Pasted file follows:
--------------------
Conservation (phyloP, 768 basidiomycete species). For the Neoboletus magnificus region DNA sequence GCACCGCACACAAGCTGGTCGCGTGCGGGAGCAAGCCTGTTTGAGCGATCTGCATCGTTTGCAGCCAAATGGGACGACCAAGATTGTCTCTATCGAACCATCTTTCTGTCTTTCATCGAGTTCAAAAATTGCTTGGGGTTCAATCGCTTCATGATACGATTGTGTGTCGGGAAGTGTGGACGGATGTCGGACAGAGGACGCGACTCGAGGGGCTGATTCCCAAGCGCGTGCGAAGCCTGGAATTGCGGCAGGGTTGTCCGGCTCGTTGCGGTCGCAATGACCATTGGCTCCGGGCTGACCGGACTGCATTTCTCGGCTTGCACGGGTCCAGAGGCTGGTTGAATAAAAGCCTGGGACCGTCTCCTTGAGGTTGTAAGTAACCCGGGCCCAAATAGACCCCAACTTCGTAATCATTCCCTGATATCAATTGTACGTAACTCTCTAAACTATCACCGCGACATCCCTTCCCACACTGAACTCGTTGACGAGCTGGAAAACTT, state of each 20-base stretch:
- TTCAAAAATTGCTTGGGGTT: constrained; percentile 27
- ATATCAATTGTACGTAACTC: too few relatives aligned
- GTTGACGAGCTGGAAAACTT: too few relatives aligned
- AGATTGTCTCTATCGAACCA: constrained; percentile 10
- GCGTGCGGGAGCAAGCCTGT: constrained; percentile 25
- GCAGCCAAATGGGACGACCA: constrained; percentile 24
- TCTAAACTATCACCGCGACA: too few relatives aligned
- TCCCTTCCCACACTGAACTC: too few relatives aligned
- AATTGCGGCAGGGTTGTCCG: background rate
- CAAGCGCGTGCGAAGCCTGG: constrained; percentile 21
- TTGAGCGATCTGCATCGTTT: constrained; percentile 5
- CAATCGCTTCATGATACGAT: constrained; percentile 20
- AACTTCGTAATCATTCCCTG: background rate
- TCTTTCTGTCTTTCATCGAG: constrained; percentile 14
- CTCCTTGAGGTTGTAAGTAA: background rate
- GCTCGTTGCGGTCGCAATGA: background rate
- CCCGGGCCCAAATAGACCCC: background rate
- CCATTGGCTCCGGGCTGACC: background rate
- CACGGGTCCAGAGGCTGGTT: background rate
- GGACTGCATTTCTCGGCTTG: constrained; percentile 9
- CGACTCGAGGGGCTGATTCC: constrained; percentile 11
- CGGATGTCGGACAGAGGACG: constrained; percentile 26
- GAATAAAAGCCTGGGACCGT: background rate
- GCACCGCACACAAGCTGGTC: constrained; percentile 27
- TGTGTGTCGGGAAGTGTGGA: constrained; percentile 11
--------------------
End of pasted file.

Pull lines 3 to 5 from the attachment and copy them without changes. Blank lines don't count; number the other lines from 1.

- ATATCAATTGTACGTAACTC: too few relatives aligned
- GTTGACGAGCTGGAAAACTT: too few relatives aligned
- AGATTGTCTCTATCGAACCA: constrained; percentile 10